Materialism becomes the characters’ prizes as they conquer considerable challenges with no single villain or anatognist…even police officers are regulated to aftermath situations to help the audience fully delve into this escapade. This female crime crew does not even try to make the people they’re stealing from look bad as many in the crew yearn for additional personal financial freedoms, which Debbie wields to motivate them.

“A him gets noticed. A her gets ignored. For once, we want to be ignored.”

The key dialogue spoken by ringleader Debbie explains this crew’s approach and works when a heist crew wants to keep a low profile in their prep and ultimate “performance” of the intricate scam, but logistically these roles are switched at the gala. The men get ignored while everyone wants to know what the women are wearing. This switch raises the stakes a bit, but mainly gives each woman a chance to show their skills, which could even incorporate into a possible sequel.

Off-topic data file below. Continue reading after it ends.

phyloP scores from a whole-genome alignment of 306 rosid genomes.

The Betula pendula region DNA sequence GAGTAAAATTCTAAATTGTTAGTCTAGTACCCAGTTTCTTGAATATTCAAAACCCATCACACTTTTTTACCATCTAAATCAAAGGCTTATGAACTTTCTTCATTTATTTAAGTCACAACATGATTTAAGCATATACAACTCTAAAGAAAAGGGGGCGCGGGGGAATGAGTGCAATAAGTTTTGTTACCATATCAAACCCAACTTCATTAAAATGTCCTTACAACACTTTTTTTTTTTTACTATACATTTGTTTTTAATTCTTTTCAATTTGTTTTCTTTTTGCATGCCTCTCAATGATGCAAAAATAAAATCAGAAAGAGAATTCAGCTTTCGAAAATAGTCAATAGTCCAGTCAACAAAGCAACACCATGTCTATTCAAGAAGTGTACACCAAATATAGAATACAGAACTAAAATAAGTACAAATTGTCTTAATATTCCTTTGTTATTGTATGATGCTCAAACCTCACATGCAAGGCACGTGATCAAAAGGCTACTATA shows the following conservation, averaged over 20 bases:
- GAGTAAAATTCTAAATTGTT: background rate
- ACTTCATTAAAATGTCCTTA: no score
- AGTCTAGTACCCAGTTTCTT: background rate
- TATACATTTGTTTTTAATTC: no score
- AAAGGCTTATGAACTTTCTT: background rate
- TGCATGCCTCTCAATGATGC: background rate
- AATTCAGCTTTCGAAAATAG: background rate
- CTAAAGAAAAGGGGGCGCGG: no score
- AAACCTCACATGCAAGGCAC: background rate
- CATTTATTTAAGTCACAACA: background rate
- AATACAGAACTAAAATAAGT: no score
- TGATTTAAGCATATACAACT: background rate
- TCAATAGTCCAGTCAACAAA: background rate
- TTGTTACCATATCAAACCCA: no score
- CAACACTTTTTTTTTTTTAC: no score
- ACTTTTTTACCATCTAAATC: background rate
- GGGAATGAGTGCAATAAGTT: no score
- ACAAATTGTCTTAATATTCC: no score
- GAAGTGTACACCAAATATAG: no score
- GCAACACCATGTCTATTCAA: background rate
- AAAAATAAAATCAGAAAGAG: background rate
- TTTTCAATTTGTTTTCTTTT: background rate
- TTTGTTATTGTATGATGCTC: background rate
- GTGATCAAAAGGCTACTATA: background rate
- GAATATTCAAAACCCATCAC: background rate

These women put themselves in dangerous situations, but the sophisticated, direct dialogue (“We use real names around here.”) keeps audiences focused on the challenging problem solving as several plausible twists and a few surprises help mold a very entertaining experience.

Musical composer Daniel Permberton has been on a hot streak lately with score for Molly’s Game, Gold and Steve Jobs and keeps it going here with an eclectic, high energy score that matches the high style and high stakes. Songs like “These Boots are Made for Walking” by Nancy Sinatra and “Bossy” by Kelis also enhance the film.

Look for nice cameo appearances from two male characters from the Ocean’s trilogy. No Julia Roberts, Catherine Zeta-Jones or Ellen Barkin here, but there are plenty of celebrity cameos including Katie Holmes, Alexander Wang, Anna Wintour and Serena Williams. Ocean’s 8 was released on the eleventh anniversary of the 2007 film Ocean’s Thirteen.

Ocean’s 8 comes recommended (*** out of four stars) and is rated PG-13 for language, drug use, and some suggestive content.

Copyright © Michael Siebenaler